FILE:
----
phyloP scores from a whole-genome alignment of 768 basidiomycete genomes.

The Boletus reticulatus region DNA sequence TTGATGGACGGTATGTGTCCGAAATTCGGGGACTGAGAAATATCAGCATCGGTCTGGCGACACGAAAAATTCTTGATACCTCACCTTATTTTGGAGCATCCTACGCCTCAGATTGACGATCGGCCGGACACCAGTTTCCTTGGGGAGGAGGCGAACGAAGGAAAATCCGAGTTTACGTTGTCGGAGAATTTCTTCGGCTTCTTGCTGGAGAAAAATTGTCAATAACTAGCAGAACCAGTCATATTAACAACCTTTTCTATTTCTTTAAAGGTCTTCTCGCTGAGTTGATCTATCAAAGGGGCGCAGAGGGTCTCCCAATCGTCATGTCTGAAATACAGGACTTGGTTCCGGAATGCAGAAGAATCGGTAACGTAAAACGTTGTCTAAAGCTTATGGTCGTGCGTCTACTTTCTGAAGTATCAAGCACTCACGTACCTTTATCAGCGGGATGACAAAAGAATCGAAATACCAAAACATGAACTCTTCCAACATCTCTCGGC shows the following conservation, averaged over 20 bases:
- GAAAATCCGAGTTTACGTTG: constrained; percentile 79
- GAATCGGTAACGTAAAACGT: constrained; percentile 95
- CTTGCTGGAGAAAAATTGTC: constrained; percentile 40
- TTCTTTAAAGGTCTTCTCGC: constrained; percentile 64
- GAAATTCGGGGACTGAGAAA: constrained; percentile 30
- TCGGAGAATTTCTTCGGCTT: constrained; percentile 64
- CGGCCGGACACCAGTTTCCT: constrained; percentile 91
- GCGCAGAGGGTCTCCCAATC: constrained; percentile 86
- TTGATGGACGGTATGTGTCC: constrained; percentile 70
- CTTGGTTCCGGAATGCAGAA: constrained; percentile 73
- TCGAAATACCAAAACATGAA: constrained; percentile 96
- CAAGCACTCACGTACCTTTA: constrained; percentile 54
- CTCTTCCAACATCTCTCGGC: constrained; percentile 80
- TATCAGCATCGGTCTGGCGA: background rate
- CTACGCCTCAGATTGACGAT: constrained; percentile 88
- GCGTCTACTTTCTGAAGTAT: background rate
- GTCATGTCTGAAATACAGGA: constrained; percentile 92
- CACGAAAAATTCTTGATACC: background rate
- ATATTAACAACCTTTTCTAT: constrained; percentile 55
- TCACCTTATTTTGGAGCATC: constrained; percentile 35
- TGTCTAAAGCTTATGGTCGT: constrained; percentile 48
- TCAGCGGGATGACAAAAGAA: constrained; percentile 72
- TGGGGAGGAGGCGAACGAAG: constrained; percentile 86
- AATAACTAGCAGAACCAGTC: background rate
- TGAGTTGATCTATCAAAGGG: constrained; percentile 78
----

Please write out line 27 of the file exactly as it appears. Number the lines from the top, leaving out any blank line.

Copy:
- TGAGTTGATCTATCAAAGGG: constrained; percentile 78